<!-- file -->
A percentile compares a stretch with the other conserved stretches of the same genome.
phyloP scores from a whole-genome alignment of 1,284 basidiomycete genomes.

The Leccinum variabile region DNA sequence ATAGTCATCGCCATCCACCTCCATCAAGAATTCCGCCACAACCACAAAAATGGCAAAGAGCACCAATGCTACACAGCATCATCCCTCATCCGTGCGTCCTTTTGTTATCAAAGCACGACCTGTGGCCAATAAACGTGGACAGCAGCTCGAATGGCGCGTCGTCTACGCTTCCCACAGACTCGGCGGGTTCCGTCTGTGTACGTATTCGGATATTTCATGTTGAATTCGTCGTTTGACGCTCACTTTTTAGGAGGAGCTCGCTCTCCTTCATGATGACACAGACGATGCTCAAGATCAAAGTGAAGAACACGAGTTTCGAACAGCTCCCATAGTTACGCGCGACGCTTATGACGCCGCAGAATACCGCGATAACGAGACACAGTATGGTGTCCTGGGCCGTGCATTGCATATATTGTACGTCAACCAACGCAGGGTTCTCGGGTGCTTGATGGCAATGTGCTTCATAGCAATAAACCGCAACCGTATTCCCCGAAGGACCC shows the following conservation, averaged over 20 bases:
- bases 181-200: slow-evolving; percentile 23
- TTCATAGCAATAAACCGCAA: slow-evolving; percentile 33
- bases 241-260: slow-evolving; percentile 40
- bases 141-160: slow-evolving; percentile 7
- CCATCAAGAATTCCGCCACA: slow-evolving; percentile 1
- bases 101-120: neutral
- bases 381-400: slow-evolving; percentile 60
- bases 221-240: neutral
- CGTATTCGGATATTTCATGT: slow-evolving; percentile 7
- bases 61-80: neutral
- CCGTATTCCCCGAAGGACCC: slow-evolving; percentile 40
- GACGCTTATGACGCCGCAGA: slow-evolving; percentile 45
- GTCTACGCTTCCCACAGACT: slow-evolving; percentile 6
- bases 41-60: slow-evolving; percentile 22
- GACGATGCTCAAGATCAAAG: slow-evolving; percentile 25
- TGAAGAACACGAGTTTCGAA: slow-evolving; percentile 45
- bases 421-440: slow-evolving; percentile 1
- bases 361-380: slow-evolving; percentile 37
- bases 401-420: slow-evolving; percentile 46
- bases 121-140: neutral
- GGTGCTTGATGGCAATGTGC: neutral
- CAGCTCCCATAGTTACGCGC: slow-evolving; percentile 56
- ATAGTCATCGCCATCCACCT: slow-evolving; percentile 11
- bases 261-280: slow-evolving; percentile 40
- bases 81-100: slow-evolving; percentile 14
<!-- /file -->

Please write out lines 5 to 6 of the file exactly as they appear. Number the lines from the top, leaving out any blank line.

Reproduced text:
- TTCATAGCAATAAACCGCAA: slow-evolving; percentile 33
- bases 241-260: slow-evolving; percentile 40